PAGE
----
Boston Tech Mom has posted her annual STEM Gift Ideas for 2018 and has also discussed the gifts recommended by educators from Project Lead the Way.
Eric Olson recommends the monthly subscriptions of fun STEM projects from KiwiCo. They’re available in 7 lines, by age: Explore & Discover (0-3 years), Play & Learn (3-4 years), Science, Art & More (5-8 years), Geography & Culture (6-11 years), Art & Design (9-16+ years), Science & Engineering (9-16+ years), Engineering and Design (14-104 years). Choose 1, 3, 6, or 12 months, with increasing discounts. Change among lines at any time.
Kevin Osborn has an eclectic list of recommendations for makers and robotics fans:
1. Screwdrivers! They are definitely not all created equal! Wiha screwdrivers are always excellent, and you can buy them in multi-bit sets or as dedicated drivers with ergonomic handles. Once you start using them, you’ll want to throw out your other screwdrivers. If you are not buying a set, at least get a #1 and #2 Phillips head. They are available locally at YouDoIt Electronics or online. And if you ever need to open your Macbook or Android phone, specialty screwdrivers are needed. This Japanese made set is terrific and has regular drivers included, so it’s just about got you covered for any job involving small screws.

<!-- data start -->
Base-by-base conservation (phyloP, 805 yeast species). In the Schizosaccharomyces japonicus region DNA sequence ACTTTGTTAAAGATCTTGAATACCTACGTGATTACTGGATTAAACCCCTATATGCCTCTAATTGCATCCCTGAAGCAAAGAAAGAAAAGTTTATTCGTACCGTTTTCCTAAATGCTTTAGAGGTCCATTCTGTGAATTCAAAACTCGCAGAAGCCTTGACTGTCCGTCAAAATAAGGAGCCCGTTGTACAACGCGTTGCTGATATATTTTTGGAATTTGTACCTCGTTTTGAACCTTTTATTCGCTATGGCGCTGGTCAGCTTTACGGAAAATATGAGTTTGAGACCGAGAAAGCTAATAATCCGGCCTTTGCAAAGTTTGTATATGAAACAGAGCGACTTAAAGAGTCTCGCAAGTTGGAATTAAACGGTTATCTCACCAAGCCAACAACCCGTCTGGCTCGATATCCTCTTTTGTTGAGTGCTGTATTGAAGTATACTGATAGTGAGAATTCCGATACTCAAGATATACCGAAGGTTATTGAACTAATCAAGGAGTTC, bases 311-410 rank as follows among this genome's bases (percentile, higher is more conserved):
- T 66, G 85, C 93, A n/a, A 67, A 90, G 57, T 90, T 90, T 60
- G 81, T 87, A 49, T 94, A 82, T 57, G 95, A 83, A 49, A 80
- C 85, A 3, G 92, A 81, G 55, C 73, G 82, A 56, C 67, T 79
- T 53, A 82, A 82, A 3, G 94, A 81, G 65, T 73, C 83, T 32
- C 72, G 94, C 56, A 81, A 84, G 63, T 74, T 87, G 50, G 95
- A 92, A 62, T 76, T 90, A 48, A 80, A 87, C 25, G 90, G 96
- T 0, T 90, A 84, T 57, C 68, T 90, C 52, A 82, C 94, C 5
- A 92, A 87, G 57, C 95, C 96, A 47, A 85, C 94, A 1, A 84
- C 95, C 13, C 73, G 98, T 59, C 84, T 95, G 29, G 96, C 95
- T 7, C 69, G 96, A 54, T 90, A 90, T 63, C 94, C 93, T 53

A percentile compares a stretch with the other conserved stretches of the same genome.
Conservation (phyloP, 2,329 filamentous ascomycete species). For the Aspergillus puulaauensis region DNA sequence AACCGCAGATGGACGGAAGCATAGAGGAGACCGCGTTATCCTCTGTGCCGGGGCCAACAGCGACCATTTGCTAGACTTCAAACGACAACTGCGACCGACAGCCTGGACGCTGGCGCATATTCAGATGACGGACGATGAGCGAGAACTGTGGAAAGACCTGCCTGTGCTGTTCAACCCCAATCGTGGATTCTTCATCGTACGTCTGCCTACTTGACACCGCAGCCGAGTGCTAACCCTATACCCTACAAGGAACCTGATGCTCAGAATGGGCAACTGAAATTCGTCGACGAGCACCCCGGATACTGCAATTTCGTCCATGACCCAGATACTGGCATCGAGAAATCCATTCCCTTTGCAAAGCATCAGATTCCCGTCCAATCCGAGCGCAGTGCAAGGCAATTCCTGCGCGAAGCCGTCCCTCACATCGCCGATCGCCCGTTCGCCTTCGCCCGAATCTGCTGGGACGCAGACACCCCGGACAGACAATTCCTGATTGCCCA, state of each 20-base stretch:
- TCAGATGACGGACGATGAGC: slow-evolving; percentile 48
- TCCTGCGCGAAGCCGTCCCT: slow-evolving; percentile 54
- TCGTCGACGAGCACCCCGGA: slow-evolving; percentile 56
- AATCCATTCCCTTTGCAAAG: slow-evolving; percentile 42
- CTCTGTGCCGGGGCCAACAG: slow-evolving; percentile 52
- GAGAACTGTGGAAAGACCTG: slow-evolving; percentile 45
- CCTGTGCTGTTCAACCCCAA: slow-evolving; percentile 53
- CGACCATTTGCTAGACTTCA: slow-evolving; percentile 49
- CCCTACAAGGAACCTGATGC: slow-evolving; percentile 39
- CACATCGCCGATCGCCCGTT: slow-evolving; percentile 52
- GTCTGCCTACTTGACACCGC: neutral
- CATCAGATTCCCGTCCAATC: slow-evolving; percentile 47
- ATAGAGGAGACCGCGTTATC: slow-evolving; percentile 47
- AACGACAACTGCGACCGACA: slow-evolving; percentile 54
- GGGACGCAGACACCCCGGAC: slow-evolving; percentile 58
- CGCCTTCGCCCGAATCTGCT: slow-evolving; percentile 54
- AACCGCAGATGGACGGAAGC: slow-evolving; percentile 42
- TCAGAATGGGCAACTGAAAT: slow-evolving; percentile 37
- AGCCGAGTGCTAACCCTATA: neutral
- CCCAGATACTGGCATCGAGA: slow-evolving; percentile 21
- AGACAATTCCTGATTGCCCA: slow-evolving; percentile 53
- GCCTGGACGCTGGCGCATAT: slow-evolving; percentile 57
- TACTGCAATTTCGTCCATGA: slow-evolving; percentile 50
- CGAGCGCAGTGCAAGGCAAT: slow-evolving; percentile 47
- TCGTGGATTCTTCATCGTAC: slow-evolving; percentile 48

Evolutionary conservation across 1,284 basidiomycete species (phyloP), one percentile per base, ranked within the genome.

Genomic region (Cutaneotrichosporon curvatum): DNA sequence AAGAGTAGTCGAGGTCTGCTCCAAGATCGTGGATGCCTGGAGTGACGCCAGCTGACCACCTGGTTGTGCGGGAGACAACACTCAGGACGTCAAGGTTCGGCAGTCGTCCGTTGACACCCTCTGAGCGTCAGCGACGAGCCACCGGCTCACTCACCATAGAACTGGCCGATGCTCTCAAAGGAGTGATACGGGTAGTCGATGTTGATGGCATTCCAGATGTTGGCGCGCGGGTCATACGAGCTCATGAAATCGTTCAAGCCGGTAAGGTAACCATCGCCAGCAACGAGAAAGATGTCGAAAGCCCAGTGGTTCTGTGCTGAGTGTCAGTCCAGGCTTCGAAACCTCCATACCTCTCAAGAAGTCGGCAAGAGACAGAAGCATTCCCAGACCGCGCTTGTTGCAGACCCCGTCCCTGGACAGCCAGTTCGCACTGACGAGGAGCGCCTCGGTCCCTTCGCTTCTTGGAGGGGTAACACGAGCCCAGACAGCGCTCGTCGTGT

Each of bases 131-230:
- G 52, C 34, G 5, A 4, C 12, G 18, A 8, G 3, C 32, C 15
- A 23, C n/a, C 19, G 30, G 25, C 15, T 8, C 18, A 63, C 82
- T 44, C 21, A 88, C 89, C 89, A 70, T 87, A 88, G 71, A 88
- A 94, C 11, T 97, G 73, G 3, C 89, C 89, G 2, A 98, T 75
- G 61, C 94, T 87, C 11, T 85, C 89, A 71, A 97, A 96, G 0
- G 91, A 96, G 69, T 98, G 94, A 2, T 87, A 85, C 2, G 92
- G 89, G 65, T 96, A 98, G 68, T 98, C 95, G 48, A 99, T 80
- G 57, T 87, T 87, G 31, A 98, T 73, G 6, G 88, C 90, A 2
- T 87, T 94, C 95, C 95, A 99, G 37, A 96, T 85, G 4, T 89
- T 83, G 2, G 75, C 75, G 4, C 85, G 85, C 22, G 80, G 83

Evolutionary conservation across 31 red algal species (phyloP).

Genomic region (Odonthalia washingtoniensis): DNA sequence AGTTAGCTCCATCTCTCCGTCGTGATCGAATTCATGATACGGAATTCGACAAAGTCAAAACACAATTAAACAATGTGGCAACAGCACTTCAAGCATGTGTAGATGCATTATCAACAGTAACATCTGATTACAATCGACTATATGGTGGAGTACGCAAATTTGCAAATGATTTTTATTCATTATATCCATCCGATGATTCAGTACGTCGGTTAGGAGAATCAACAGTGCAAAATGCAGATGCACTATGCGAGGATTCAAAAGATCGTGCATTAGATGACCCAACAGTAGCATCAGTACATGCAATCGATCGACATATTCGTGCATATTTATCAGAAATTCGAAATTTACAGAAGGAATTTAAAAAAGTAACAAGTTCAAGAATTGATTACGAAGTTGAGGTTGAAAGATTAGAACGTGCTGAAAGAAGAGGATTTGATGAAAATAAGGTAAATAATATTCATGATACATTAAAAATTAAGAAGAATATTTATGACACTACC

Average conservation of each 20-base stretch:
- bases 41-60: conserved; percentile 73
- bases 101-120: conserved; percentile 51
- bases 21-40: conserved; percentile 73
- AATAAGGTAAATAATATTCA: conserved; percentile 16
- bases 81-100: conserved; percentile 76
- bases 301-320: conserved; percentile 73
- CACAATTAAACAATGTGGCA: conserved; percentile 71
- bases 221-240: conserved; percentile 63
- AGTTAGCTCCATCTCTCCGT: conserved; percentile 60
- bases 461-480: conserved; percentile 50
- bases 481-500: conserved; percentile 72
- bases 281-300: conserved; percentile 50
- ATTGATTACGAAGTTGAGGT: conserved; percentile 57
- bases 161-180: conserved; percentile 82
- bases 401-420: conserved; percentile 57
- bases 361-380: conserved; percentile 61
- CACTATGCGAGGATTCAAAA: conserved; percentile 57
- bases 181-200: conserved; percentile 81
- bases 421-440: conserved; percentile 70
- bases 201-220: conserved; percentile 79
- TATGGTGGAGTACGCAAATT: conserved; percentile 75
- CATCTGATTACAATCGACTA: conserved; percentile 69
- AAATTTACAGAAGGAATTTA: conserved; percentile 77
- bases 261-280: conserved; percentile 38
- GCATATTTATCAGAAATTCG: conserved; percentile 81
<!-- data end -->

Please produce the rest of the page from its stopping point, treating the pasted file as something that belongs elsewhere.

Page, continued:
2. To explore electronics on a budget, look at Adafruit’s Circuit Playground Express, which has a bunch of sensors, a speaker, microphone, addressable LEDs, etc. It can be programmed in the browser with Microsoft’s MakeCode, with Arduino, or you can drag-and-drop Python programs to it. Many accessories are available, including Crickit, which turns the Circuit Playground #xpress into a great platform for building your own robots.
3. mBot is not like so many “STEM” robot toys that are expensive one-trick ponies (once you’ve learned what they have to teach you, they are no longer very interesting). mBot includes distance sensing, line following, motion, and more, and it’s part of a more extensive line (makeblock) that’s sort of an Erector Set of robotics. With many attachment points, you can also add on your own embellishments (both artistic and functional) with standard screws and nuts. Buy two to set up your own robot sumo contest!